When the threat of rupture is high, distributed systems and redundancy can be helpful. Distributed systems, in which a given component serves different functions depending on circumstances, are used to create robust large systems in computer engineering. In most ant species studied so far it seems that the allocation of tasks, or functions, to ants, uses a distributed system; changes in conditions shift the rate of local interaction that regulates ant activity [6]. For example, in harvester ants, patrollers change task to become foragers when more food becomes available. In ants distributed systems of task allocation may be a widespread response to rupture due to the frequent loss of ants. The network is more robust if one ant can easily replace another.

Redundancy is helpful when the threat of rupture is high because it helps the system to recover quickly. Colonies of the tropical arboreal turtle ant form trails between food resources and a series of nests in the trees [35]. They nest in rotten branches that frequently break and fall down. The ants quickly re-establish the connection between the remaining nests and food sources. A ring network, with signals or ants flowing in both directions, allows for rapid recovery, because after a break in the flow in one direction, the flow in the other direction can re-establish a link (Figure 3). Ring networks are used for similar reasons in fiber optic cable networks, so that one break does not bring down the entire system. In gene transcription networks, dense overlapping regions may tend to occur in regions where rupture or recombination is more likely.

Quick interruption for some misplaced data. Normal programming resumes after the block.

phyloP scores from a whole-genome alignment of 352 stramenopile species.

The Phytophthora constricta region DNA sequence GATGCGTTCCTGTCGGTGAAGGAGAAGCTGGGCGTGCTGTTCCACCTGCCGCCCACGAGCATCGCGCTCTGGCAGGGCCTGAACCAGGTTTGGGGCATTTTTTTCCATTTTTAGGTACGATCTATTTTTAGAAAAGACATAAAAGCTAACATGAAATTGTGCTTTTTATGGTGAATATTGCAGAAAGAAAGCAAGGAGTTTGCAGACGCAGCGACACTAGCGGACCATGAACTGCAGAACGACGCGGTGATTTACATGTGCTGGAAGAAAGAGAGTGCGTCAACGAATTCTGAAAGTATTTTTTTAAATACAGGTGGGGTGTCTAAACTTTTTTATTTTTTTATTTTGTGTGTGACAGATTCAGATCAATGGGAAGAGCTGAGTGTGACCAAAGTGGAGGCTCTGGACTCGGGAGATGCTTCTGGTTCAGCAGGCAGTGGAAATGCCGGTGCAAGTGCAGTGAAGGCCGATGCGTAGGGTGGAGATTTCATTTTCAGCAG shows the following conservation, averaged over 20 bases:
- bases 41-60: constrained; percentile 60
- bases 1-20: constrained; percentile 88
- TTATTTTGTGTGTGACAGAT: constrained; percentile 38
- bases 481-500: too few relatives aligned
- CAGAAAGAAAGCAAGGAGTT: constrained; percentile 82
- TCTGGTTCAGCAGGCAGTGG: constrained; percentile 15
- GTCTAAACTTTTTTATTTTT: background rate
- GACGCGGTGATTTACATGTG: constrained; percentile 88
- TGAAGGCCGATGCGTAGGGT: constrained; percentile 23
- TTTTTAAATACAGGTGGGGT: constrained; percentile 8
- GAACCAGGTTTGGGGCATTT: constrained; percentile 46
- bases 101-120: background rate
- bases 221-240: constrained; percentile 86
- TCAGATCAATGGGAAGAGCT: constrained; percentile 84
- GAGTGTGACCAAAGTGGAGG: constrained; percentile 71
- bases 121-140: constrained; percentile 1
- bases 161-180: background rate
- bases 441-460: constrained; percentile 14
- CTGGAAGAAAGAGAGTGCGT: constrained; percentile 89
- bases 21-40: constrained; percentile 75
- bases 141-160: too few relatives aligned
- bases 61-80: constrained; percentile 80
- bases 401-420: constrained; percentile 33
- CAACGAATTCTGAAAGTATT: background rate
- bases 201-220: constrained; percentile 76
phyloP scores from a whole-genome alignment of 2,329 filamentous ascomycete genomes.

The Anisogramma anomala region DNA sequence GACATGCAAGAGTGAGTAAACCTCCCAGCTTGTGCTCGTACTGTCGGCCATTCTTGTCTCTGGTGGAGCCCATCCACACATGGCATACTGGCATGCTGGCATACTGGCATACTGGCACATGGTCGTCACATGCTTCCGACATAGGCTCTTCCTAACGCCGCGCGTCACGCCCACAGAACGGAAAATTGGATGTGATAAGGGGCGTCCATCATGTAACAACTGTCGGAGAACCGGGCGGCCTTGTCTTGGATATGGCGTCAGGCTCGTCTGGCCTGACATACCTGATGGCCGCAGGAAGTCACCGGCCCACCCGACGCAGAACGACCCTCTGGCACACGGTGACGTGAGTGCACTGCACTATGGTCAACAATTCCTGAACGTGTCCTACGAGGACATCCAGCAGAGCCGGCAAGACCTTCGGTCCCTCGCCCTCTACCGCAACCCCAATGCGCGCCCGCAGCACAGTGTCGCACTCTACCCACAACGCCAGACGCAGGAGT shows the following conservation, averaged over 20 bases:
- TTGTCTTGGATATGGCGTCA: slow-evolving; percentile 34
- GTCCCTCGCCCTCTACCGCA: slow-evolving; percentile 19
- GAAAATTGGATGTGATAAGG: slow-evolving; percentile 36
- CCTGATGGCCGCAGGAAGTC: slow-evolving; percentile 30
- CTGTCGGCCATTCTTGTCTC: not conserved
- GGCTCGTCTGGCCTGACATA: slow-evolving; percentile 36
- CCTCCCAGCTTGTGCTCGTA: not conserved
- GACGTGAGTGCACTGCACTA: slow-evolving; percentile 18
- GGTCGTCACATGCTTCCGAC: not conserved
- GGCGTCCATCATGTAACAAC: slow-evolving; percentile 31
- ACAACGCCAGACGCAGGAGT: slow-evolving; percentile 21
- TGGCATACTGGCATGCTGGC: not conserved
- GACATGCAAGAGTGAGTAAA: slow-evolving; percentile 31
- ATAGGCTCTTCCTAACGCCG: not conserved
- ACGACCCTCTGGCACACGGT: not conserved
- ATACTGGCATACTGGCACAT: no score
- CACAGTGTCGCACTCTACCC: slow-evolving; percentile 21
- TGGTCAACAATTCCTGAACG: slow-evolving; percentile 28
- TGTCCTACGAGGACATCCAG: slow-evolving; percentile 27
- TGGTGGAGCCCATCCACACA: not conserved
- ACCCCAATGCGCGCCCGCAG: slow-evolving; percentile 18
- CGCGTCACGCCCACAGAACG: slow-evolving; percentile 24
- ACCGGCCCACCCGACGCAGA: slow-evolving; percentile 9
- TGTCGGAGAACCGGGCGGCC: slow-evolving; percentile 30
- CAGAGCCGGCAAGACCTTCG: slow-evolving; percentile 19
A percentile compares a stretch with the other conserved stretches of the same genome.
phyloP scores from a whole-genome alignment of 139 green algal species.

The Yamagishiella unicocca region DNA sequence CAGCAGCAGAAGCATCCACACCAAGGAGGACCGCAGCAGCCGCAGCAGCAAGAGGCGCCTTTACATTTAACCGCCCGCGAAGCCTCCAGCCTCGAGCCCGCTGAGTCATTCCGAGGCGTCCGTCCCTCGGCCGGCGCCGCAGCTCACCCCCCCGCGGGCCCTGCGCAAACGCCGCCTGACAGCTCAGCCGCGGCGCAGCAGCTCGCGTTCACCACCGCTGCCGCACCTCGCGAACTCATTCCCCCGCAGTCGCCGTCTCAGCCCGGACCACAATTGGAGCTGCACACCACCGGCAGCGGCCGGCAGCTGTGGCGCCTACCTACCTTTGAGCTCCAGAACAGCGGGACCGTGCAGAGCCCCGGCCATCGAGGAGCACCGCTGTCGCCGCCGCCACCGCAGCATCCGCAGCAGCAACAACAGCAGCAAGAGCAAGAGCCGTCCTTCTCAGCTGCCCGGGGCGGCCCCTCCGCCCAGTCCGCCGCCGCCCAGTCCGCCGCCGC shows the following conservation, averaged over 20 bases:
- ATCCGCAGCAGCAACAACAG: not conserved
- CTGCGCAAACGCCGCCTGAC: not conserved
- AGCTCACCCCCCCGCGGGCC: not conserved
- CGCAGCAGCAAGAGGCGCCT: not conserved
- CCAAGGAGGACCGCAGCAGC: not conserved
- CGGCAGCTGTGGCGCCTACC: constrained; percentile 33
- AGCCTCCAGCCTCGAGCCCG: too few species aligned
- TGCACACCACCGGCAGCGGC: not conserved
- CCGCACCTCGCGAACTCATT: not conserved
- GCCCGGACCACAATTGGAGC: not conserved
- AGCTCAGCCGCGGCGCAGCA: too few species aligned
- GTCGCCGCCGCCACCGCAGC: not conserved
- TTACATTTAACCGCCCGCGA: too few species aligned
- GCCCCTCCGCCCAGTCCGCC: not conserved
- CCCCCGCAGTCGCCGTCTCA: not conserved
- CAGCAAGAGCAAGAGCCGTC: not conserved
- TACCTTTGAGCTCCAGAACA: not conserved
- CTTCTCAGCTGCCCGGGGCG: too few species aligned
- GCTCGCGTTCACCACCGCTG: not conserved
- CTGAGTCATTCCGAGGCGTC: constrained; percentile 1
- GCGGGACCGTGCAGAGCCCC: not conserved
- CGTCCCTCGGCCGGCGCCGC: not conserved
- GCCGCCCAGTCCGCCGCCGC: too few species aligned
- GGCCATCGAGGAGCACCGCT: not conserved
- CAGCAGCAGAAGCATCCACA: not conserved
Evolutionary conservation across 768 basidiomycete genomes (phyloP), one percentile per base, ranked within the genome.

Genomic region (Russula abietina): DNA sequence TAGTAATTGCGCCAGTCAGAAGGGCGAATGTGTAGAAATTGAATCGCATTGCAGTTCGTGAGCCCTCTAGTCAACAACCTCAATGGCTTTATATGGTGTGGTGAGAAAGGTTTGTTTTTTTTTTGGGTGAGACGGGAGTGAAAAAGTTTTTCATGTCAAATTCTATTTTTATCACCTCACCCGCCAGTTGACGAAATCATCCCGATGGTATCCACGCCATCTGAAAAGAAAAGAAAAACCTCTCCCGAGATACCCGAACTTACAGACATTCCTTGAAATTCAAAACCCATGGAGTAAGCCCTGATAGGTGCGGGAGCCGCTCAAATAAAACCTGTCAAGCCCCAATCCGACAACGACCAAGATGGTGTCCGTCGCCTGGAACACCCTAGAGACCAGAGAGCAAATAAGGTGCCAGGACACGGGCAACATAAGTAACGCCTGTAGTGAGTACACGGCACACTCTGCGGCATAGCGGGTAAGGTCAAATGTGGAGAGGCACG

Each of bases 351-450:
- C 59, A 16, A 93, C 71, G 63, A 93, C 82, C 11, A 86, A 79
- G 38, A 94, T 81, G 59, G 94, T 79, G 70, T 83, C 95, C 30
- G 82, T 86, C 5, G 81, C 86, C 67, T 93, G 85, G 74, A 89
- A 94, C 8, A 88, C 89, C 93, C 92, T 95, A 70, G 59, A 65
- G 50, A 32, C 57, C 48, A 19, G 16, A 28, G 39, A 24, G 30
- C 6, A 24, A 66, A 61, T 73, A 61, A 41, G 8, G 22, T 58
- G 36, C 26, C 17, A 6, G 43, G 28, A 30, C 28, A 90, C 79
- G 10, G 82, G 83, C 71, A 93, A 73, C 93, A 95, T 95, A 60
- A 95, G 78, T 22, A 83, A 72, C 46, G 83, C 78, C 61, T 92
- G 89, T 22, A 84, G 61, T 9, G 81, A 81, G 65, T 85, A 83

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Figure 3. Ring network.

(A) Ring network with flow in both directions. (B) When flow in one direction is interrupted, flow in the other direction facilitates recovery.

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Conclusion

Ecological constraints—such as heterogeneity in time and space, operating costs, and the threat of rupture—may shape the processes used to regulate activity in many biological systems. Both theoretical and empirical work are needed to investigate this fit, and to move toward a general understanding of the evolution of collective behavior. An ecological perspective can bring together current work in the investigation of diverse complex systems. What an ant does generates, and depends on, the way its colony deals with the world. This is true of many other biological systems; to understand the action of any part, we need to look at what is going on around it.

Acknowledgments

Many thanks to Eric von Hippel for inspiration and perspective. I am grateful to Jim Ferrell and Hana El-Samad for their help in introducing me to systems biology, and to LeAnn Howard, William Flesch, and John Doyle for comments on the manuscript.